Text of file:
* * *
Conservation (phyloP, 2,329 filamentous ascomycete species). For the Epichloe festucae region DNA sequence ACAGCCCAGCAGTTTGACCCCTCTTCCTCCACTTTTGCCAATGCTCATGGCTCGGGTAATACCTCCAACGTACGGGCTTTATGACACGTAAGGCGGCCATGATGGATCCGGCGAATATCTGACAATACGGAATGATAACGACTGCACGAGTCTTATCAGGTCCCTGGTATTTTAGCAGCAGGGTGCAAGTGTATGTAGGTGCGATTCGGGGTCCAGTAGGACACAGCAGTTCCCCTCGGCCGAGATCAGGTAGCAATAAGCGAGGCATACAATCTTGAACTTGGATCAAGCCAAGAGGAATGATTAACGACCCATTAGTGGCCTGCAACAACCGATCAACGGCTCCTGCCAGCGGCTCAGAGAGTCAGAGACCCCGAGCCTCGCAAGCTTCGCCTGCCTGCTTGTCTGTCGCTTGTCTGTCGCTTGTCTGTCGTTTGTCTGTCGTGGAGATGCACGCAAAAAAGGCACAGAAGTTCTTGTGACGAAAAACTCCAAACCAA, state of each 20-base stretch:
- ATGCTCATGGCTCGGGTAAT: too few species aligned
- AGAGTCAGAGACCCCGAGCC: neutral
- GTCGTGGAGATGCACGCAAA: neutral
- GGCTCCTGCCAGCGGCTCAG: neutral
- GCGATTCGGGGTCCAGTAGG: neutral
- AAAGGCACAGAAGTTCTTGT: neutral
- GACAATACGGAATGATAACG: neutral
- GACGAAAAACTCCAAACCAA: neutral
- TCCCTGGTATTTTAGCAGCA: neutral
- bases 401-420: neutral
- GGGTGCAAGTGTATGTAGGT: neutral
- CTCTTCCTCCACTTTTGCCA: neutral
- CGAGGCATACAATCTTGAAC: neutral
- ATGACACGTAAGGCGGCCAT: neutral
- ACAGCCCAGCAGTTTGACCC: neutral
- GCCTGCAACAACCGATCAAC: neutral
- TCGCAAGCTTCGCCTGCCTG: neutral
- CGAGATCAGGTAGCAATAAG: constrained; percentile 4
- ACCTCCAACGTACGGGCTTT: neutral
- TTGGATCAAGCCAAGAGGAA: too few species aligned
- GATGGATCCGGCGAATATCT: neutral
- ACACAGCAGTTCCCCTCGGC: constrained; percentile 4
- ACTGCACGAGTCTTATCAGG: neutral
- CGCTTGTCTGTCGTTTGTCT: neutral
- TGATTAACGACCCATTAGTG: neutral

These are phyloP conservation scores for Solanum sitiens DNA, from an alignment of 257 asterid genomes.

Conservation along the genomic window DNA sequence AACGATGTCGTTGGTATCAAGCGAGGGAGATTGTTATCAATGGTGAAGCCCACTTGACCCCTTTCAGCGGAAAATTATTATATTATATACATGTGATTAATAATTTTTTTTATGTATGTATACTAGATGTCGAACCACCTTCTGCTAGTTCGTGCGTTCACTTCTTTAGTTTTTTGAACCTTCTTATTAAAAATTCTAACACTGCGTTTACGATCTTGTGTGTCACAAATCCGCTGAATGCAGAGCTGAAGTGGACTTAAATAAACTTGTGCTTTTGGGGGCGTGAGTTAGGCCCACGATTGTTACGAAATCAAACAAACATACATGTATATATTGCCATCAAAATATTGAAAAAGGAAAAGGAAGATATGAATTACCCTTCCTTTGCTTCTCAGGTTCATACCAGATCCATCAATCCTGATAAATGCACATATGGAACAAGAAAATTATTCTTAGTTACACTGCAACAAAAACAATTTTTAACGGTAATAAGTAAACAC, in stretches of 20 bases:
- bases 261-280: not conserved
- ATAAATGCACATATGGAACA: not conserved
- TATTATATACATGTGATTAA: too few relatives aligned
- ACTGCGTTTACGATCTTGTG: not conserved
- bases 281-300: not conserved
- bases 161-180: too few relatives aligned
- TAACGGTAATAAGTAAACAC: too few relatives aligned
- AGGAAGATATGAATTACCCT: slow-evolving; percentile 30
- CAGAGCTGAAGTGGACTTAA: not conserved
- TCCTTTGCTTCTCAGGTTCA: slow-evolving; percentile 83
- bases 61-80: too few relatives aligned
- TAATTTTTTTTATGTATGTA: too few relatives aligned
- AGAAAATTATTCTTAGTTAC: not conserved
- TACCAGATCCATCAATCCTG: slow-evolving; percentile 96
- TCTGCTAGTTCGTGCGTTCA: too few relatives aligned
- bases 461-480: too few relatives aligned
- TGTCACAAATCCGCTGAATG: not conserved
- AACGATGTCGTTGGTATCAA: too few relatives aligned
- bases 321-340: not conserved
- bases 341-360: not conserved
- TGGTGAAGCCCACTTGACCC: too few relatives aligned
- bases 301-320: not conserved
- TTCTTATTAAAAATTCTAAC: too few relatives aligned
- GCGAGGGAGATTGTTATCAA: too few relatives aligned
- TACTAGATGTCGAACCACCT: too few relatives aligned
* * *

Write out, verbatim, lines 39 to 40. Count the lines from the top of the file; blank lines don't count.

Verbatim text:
- bases 61-80: too few relatives aligned
- TAATTTTTTTTATGTATGTA: too few relatives aligned